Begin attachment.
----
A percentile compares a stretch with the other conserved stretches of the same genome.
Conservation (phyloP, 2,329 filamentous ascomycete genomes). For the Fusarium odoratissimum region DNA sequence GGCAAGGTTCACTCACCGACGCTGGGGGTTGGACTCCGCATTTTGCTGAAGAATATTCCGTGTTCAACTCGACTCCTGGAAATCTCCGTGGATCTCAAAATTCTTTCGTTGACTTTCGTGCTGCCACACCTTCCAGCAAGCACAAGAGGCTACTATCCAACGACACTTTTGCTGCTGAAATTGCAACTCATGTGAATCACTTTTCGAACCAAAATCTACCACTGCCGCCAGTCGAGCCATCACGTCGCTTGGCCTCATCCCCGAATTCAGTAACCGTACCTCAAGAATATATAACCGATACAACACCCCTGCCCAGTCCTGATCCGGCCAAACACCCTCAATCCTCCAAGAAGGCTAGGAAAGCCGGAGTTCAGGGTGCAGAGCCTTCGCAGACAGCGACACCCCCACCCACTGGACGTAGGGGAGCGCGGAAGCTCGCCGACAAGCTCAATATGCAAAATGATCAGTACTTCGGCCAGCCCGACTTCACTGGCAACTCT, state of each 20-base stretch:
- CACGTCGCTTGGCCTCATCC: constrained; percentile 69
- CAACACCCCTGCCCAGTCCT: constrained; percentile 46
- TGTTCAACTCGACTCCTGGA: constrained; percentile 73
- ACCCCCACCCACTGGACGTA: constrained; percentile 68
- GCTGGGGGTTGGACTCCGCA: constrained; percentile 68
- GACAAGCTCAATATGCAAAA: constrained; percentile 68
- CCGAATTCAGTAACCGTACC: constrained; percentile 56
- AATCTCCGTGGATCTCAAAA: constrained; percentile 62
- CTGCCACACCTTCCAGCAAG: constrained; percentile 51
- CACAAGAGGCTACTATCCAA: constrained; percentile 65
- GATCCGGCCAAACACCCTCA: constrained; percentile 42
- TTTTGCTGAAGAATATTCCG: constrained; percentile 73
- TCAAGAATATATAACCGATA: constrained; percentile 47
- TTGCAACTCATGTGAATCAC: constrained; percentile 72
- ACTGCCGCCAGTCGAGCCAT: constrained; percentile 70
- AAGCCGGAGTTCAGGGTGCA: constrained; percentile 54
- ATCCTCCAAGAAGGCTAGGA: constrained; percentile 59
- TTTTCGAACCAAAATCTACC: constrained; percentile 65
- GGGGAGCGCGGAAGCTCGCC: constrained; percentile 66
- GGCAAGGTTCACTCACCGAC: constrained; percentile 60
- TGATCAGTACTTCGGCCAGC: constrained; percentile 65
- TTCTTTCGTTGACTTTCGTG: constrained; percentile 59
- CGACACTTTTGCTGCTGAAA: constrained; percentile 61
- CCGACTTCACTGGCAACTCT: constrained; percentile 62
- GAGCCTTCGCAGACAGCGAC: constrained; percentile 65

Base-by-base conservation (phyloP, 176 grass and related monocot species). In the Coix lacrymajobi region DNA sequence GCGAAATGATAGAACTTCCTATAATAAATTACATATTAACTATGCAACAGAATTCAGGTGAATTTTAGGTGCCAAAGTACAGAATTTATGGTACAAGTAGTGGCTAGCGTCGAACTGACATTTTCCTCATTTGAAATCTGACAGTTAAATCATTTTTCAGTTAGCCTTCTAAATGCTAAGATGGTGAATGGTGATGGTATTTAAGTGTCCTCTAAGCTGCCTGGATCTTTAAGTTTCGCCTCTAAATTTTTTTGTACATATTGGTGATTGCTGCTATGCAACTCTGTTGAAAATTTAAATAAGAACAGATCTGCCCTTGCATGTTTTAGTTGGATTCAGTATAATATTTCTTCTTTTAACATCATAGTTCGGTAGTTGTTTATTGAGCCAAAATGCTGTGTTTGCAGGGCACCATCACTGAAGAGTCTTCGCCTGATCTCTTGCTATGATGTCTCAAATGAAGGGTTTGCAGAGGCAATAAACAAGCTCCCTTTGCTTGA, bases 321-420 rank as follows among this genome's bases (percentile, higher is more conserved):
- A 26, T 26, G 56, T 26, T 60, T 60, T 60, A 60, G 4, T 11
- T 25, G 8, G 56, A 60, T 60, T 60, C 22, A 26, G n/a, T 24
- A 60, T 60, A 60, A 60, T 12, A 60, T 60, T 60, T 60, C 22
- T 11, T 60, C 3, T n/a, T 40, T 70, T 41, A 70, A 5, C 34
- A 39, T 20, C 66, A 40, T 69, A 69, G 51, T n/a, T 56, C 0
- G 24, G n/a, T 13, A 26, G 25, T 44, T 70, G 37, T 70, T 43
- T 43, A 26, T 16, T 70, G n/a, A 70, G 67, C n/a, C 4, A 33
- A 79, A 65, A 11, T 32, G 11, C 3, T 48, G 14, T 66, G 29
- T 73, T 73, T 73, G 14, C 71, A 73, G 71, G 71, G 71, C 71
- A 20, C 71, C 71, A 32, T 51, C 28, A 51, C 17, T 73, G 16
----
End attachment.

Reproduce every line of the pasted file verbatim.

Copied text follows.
A percentile compares a stretch with the other conserved stretches of the same genome.
Conservation (phyloP, 2,329 filamentous ascomycete genomes). For the Fusarium odoratissimum region DNA sequence GGCAAGGTTCACTCACCGACGCTGGGGGTTGGACTCCGCATTTTGCTGAAGAATATTCCGTGTTCAACTCGACTCCTGGAAATCTCCGTGGATCTCAAAATTCTTTCGTTGACTTTCGTGCTGCCACACCTTCCAGCAAGCACAAGAGGCTACTATCCAACGACACTTTTGCTGCTGAAATTGCAACTCATGTGAATCACTTTTCGAACCAAAATCTACCACTGCCGCCAGTCGAGCCATCACGTCGCTTGGCCTCATCCCCGAATTCAGTAACCGTACCTCAAGAATATATAACCGATACAACACCCCTGCCCAGTCCTGATCCGGCCAAACACCCTCAATCCTCCAAGAAGGCTAGGAAAGCCGGAGTTCAGGGTGCAGAGCCTTCGCAGACAGCGACACCCCCACCCACTGGACGTAGGGGAGCGCGGAAGCTCGCCGACAAGCTCAATATGCAAAATGATCAGTACTTCGGCCAGCCCGACTTCACTGGCAACTCT, state of each 20-base stretch:
- CACGTCGCTTGGCCTCATCC: constrained; percentile 69
- CAACACCCCTGCCCAGTCCT: constrained; percentile 46
- TGTTCAACTCGACTCCTGGA: constrained; percentile 73
- ACCCCCACCCACTGGACGTA: constrained; percentile 68
- GCTGGGGGTTGGACTCCGCA: constrained; percentile 68
- GACAAGCTCAATATGCAAAA: constrained; percentile 68
- CCGAATTCAGTAACCGTACC: constrained; percentile 56
- AATCTCCGTGGATCTCAAAA: constrained; percentile 62
- CTGCCACACCTTCCAGCAAG: constrained; percentile 51
- CACAAGAGGCTACTATCCAA: constrained; percentile 65
- GATCCGGCCAAACACCCTCA: constrained; percentile 42
- TTTTGCTGAAGAATATTCCG: constrained; percentile 73
- TCAAGAATATATAACCGATA: constrained; percentile 47
- TTGCAACTCATGTGAATCAC: constrained; percentile 72
- ACTGCCGCCAGTCGAGCCAT: constrained; percentile 70
- AAGCCGGAGTTCAGGGTGCA: constrained; percentile 54
- ATCCTCCAAGAAGGCTAGGA: constrained; percentile 59
- TTTTCGAACCAAAATCTACC: constrained; percentile 65
- GGGGAGCGCGGAAGCTCGCC: constrained; percentile 66
- GGCAAGGTTCACTCACCGAC: constrained; percentile 60
- TGATCAGTACTTCGGCCAGC: constrained; percentile 65
- TTCTTTCGTTGACTTTCGTG: constrained; percentile 59
- CGACACTTTTGCTGCTGAAA: constrained; percentile 61
- CCGACTTCACTGGCAACTCT: constrained; percentile 62
- GAGCCTTCGCAGACAGCGAC: constrained; percentile 65

Base-by-base conservation (phyloP, 176 grass and related monocot species). In the Coix lacrymajobi region DNA sequence GCGAAATGATAGAACTTCCTATAATAAATTACATATTAACTATGCAACAGAATTCAGGTGAATTTTAGGTGCCAAAGTACAGAATTTATGGTACAAGTAGTGGCTAGCGTCGAACTGACATTTTCCTCATTTGAAATCTGACAGTTAAATCATTTTTCAGTTAGCCTTCTAAATGCTAAGATGGTGAATGGTGATGGTATTTAAGTGTCCTCTAAGCTGCCTGGATCTTTAAGTTTCGCCTCTAAATTTTTTTGTACATATTGGTGATTGCTGCTATGCAACTCTGTTGAAAATTTAAATAAGAACAGATCTGCCCTTGCATGTTTTAGTTGGATTCAGTATAATATTTCTTCTTTTAACATCATAGTTCGGTAGTTGTTTATTGAGCCAAAATGCTGTGTTTGCAGGGCACCATCACTGAAGAGTCTTCGCCTGATCTCTTGCTATGATGTCTCAAATGAAGGGTTTGCAGAGGCAATAAACAAGCTCCCTTTGCTTGA, bases 321-420 rank as follows among this genome's bases (percentile, higher is more conserved):
- A 26, T 26, G 56, T 26, T 60, T 60, T 60, A 60, G 4, T 11
- T 25, G 8, G 56, A 60, T 60, T 60, C 22, A 26, G n/a, T 24
- A 60, T 60, A 60, A 60, T 12, A 60, T 60, T 60, T 60, C 22
- T 11, T 60, C 3, T n/a, T 40, T 70, T 41, A 70, A 5, C 34
- A 39, T 20, C 66, A 40, T 69, A 69, G 51, T n/a, T 56, C 0
- G 24, G n/a, T 13, A 26, G 25, T 44, T 70, G 37, T 70, T 43
- T 43, A 26, T 16, T 70, G n/a, A 70, G 67, C n/a, C 4, A 33
- A 79, A 65, A 11, T 32, G 11, C 3, T 48, G 14, T 66, G 29
- T 73, T 73, T 73, G 14, C 71, A 73, G 71, G 71, G 71, C 71
- A 20, C 71, C 71, A 32, T 51, C 28, A 51, C 17, T 73, G 16